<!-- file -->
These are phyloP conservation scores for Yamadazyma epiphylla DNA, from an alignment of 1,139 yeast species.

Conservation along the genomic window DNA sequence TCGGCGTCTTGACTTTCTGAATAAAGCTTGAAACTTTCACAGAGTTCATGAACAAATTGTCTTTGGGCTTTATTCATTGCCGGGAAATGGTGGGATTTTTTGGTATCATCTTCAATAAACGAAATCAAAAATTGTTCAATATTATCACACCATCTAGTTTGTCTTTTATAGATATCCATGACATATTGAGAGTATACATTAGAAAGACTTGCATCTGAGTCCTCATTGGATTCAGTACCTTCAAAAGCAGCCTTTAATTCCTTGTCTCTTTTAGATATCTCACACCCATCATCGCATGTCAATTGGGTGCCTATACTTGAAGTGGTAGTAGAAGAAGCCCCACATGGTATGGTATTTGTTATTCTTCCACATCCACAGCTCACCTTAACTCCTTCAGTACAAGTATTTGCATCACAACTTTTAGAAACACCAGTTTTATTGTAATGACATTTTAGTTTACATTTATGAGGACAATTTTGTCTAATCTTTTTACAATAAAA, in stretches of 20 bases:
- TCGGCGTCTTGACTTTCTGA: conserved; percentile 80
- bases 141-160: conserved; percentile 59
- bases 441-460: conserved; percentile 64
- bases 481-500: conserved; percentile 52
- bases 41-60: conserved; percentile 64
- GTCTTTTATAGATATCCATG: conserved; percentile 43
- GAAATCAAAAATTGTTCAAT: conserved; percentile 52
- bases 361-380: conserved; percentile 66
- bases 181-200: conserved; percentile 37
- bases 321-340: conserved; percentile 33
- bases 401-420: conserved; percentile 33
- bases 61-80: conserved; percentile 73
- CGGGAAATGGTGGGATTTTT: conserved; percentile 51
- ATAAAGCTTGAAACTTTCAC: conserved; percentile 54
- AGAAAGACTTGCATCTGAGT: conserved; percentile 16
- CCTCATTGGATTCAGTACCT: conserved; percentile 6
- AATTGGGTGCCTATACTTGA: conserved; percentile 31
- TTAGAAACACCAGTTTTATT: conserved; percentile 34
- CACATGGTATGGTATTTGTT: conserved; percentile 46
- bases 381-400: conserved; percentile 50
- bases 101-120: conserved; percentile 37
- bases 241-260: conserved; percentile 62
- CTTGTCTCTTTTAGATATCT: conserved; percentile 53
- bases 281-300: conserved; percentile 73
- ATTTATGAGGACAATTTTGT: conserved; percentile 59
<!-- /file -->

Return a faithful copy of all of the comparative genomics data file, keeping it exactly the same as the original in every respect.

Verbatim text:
These are phyloP conservation scores for Yamadazyma epiphylla DNA, from an alignment of 1,139 yeast species.

Conservation along the genomic window DNA sequence TCGGCGTCTTGACTTTCTGAATAAAGCTTGAAACTTTCACAGAGTTCATGAACAAATTGTCTTTGGGCTTTATTCATTGCCGGGAAATGGTGGGATTTTTTGGTATCATCTTCAATAAACGAAATCAAAAATTGTTCAATATTATCACACCATCTAGTTTGTCTTTTATAGATATCCATGACATATTGAGAGTATACATTAGAAAGACTTGCATCTGAGTCCTCATTGGATTCAGTACCTTCAAAAGCAGCCTTTAATTCCTTGTCTCTTTTAGATATCTCACACCCATCATCGCATGTCAATTGGGTGCCTATACTTGAAGTGGTAGTAGAAGAAGCCCCACATGGTATGGTATTTGTTATTCTTCCACATCCACAGCTCACCTTAACTCCTTCAGTACAAGTATTTGCATCACAACTTTTAGAAACACCAGTTTTATTGTAATGACATTTTAGTTTACATTTATGAGGACAATTTTGTCTAATCTTTTTACAATAAAA, in stretches of 20 bases:
- TCGGCGTCTTGACTTTCTGA: conserved; percentile 80
- bases 141-160: conserved; percentile 59
- bases 441-460: conserved; percentile 64
- bases 481-500: conserved; percentile 52
- bases 41-60: conserved; percentile 64
- GTCTTTTATAGATATCCATG: conserved; percentile 43
- GAAATCAAAAATTGTTCAAT: conserved; percentile 52
- bases 361-380: conserved; percentile 66
- bases 181-200: conserved; percentile 37
- bases 321-340: conserved; percentile 33
- bases 401-420: conserved; percentile 33
- bases 61-80: conserved; percentile 73
- CGGGAAATGGTGGGATTTTT: conserved; percentile 51
- ATAAAGCTTGAAACTTTCAC: conserved; percentile 54
- AGAAAGACTTGCATCTGAGT: conserved; percentile 16
- CCTCATTGGATTCAGTACCT: conserved; percentile 6
- AATTGGGTGCCTATACTTGA: conserved; percentile 31
- TTAGAAACACCAGTTTTATT: conserved; percentile 34
- CACATGGTATGGTATTTGTT: conserved; percentile 46
- bases 381-400: conserved; percentile 50
- bases 101-120: conserved; percentile 37
- bases 241-260: conserved; percentile 62
- CTTGTCTCTTTTAGATATCT: conserved; percentile 53
- bases 281-300: conserved; percentile 73
- ATTTATGAGGACAATTTTGT: conserved; percentile 59